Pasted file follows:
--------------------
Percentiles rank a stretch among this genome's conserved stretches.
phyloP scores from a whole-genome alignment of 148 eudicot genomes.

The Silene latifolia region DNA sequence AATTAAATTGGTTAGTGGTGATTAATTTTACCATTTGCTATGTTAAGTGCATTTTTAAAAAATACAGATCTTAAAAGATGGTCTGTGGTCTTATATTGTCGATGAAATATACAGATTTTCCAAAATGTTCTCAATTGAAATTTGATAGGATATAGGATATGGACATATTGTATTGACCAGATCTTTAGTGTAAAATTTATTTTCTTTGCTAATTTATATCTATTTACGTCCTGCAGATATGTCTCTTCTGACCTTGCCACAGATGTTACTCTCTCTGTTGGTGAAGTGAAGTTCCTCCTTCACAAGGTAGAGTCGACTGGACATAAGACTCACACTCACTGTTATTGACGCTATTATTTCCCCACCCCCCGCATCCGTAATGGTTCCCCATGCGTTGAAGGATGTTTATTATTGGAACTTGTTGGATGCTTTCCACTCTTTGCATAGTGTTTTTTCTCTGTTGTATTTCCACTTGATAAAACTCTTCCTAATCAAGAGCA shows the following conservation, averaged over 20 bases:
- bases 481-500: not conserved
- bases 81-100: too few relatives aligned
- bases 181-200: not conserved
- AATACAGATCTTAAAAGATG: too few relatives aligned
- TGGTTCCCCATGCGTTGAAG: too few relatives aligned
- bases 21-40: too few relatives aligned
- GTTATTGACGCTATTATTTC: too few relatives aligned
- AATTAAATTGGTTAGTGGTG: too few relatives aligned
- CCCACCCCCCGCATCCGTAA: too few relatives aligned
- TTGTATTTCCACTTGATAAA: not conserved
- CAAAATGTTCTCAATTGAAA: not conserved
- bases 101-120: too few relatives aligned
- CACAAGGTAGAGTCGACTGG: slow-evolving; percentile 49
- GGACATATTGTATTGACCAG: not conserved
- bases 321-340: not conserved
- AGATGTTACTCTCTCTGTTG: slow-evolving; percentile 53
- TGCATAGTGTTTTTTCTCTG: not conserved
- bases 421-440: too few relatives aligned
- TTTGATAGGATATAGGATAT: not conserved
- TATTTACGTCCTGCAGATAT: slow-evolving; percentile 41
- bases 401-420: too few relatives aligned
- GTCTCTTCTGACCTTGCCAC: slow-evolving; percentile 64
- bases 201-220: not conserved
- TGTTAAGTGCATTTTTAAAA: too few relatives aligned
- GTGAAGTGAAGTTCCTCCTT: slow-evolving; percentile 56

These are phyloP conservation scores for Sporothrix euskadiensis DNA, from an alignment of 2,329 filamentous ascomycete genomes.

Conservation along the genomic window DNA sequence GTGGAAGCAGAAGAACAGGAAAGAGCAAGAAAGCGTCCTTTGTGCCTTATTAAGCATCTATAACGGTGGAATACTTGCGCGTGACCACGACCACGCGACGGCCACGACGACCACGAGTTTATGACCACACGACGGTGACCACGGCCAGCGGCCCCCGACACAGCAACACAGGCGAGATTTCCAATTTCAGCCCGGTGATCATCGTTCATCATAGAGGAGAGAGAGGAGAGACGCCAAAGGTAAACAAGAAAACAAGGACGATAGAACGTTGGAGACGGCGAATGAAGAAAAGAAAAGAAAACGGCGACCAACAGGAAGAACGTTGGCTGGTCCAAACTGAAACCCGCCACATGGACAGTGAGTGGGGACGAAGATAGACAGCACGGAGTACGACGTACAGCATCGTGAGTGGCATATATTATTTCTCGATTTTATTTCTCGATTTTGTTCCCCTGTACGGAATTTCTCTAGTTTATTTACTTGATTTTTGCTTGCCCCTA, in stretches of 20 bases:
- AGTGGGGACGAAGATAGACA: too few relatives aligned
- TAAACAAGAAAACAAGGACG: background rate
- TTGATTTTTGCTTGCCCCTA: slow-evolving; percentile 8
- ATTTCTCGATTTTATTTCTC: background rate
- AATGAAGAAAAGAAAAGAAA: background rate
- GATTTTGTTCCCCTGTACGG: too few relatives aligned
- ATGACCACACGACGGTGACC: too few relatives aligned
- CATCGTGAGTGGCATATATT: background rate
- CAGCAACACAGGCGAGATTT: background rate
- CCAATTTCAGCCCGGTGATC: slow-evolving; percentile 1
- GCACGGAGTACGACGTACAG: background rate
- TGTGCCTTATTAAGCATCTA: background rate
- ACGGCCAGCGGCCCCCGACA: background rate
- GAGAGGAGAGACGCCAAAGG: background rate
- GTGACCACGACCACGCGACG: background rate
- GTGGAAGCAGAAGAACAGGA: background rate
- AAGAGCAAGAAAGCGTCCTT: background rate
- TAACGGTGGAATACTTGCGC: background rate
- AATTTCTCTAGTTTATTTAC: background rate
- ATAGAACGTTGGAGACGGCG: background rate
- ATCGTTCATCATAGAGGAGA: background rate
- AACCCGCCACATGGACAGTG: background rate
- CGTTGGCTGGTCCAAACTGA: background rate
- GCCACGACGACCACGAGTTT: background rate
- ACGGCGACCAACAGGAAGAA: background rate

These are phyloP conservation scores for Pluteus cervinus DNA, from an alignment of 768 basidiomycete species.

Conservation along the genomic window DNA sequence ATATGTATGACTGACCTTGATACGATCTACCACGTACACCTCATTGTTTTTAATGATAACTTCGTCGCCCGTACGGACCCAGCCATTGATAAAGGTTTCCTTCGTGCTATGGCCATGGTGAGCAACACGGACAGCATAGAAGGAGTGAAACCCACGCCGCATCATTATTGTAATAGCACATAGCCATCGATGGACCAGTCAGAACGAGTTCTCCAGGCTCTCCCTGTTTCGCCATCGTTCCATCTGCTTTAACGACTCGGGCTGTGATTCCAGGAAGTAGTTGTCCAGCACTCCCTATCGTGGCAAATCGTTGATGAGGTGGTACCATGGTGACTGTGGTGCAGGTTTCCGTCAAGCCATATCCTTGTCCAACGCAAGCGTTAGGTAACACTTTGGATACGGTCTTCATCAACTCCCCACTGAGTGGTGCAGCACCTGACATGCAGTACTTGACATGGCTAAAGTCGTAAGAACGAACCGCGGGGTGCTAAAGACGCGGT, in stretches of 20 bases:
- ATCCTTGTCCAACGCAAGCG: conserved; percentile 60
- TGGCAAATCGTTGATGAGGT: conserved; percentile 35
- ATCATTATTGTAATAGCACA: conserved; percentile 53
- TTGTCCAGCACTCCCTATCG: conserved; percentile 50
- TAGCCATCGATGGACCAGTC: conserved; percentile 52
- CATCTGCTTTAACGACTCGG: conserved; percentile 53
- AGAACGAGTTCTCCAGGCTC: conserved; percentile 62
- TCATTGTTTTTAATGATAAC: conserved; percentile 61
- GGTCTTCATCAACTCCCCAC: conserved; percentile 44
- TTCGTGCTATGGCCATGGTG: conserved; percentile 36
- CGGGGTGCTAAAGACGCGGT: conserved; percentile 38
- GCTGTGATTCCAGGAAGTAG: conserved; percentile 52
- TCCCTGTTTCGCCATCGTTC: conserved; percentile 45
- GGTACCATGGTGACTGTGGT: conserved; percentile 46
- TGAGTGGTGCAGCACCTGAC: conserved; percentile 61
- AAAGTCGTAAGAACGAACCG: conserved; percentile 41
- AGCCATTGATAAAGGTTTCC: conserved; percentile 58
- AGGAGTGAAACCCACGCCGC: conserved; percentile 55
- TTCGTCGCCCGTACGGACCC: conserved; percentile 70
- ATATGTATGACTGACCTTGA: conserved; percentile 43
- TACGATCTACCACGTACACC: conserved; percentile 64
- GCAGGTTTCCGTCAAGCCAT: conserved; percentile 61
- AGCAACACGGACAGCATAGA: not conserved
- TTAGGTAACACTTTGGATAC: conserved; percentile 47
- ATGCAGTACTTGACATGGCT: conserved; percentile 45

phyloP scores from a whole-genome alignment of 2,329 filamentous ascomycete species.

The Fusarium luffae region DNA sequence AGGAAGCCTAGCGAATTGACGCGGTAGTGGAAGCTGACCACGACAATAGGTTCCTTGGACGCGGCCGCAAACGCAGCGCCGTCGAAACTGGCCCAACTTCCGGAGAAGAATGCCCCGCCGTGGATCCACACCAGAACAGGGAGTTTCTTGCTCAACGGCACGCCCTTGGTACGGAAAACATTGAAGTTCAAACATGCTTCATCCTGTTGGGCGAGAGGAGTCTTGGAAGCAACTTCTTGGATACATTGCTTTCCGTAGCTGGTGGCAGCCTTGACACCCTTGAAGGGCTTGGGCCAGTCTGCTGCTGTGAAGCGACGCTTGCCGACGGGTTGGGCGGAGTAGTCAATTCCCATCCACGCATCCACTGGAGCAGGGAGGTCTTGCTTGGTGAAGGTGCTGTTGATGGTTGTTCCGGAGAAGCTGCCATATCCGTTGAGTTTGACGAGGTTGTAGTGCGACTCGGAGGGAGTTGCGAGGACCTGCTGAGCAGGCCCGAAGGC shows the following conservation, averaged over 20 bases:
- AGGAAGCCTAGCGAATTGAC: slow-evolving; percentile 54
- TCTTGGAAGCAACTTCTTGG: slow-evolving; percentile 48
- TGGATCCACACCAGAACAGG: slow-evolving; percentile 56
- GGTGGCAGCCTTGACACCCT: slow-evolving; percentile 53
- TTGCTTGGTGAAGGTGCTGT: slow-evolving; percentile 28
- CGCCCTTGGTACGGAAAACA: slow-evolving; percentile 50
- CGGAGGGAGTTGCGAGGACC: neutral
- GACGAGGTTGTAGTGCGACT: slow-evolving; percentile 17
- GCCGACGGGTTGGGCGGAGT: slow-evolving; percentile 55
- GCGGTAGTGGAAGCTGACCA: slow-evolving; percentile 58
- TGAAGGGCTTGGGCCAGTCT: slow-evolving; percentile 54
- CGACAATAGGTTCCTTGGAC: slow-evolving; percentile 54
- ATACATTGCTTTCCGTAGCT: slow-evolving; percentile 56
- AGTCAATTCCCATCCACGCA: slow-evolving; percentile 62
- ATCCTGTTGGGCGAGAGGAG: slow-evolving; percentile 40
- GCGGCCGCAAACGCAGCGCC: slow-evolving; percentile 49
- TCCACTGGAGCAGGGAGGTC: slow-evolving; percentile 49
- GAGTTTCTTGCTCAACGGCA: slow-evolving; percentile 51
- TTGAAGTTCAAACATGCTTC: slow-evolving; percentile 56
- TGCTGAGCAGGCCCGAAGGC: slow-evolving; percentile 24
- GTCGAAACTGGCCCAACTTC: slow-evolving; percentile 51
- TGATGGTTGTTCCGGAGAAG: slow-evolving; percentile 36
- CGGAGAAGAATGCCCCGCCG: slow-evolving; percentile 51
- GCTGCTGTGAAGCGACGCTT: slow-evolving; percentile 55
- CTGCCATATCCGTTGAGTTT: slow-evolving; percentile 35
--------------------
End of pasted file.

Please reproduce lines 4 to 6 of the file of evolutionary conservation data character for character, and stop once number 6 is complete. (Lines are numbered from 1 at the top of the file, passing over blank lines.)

- bases 481-500: not conserved
- bases 81-100: too few relatives aligned
- bases 181-200: not conserved